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As Maryland horse racing tracks close to public, officials monitoring coronavirus impact on Triple Crown races

The Maryland Jockey Club on Thursday announced the closures of its raceways at Pimlico Race Course, Laurel Park and Rosecroft Raceway to the public effective immediately, following state officials’ orders to cancel or postpone large public gatherings amid the coronavirus pandemic.

The Jockey Club, which oversees the race tracks on behalf of The Stronach Group, the Canadian owners, said in the Thursday news release that live racing events at Laurel Park and Rosecroft Raceway will continue as scheduled but with limited personnel licensed by the Maryland Racing Commission in attendance.

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The Jockey Club joined track operators from California to New York in announcing temporary spectator bans at its facilities. The most immediate impacts will occur at Laurel Park, where racing is scheduled on Friday, Saturday and Sunday. But the empty stands won’t be as much of a shock as they might be in other sports; the average crowd for a race day at Laurel Park is about 500. Most hardcore fans engage with the sport through remote betting, which won’t be affected.

“The good thing about our business is that a lot of it is conducted online,” said Alan Foreman, longtime general counsel for the Maryland Thoroughbred Horsemen’s Association. “In that respect, we have have an advantage over other sports.”

The current meet at Laurel is scheduled to continue through April before the scene shifts to Pimlico for a short meet built around the Preakness Stakes.

The bigger looming issue is the status of the 145th Preakness, scheduled to be run May 16. With crowds exceeding 130,000, the race is the most attended annual sporting event in Maryland, and it generates revenues that support the state’s racing industry for the rest of the year.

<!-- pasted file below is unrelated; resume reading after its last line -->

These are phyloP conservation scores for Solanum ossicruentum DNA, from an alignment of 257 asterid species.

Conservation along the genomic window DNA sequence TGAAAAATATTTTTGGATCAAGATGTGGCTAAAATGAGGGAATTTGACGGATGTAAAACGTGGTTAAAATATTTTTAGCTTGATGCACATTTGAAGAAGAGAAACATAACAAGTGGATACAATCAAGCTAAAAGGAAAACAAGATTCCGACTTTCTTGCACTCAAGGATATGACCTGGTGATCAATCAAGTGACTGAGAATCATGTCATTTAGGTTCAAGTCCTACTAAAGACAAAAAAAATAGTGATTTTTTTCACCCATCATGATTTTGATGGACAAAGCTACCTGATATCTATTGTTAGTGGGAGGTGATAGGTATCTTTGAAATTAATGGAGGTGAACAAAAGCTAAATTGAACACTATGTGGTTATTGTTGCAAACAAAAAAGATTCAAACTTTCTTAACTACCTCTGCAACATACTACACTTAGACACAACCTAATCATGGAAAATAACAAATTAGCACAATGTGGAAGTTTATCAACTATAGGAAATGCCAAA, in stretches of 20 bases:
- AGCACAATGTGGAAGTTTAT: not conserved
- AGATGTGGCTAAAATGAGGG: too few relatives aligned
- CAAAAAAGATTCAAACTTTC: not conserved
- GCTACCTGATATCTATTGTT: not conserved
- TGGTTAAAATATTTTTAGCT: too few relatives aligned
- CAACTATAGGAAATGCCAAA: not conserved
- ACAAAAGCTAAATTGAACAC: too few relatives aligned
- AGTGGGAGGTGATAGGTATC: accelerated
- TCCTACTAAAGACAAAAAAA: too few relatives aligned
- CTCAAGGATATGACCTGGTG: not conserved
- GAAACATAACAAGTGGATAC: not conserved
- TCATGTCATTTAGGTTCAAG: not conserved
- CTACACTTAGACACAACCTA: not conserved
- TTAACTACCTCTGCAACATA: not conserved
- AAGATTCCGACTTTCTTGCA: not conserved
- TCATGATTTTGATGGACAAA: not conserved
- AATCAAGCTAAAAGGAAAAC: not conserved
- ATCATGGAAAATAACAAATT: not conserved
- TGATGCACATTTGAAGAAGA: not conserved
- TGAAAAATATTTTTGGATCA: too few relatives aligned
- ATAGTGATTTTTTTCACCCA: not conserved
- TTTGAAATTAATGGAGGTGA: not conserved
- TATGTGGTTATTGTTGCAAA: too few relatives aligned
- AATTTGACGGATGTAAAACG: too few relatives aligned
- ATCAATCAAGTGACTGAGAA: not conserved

A Jockey Club spokesman said track officials are taking a wait-and-see approach with their signature event but added that the Stronach Group has created a task force to monitor the spread of the virus and stay in regular contact with the World Health Organization and the Centers for Disease Control and Prevention.

On Thursday, Churchill Downs Inc. said preparations for the May 2 Kentucky Derby are moving forward, but the company’s statement alluded to possible postponement for the first leg of the Triple Crown.

“With the event still seven weeks away, a decision will be made closer to that date, with respect to postponing the event until later in the year, using the most recent information while working with and seeking guidance from public health experts and authorities,” the statement read.

Foreman said that if a delay occurs, the operators of the three Triple Crown races will likely act in concert. “But we’re all just guessing at this point,” he said. “None of us have ever dealt with anything like this.”

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The decision to close Maryland’s tracks to spectators comes as state officials look to minimize the spread of the novel coronavirus, known as COVID-19, the upper respiratory disease that has sickened more than 130,000 people worldwide and caused some 4,700 deaths. In Maryland, 12 positive cases have been confirmed as of Thursday, the same day Gov. Larry Hogan and other officials announced the two-week closure of public schools, the activation of the National Guard and the visitor restrictions at senior centers, hospitals, prisons and government buildings.

Late Wednesday, Hogan announced the first instance of a state resident who had tested positive without having traveled abroad. This, he said at a Thursday news conference, motivated the decisions behind the state’s adjustments.

The horse racing restriction follows several high-profile setbacks in the sports industry amid mounting coronavirus fears, including the cancellation of the NCAA Division I men’s and women’s basketball tournaments, the suspension of the remainder of the NBA, NHL and MLS seasons and the end of spring training for all Major League Baseball players and a two-week delay to the start of the MLB regular season.

Fans looking to watch the horse races can tune in via the 1/ST BET and Xpressbet apps, according to the jockey club.

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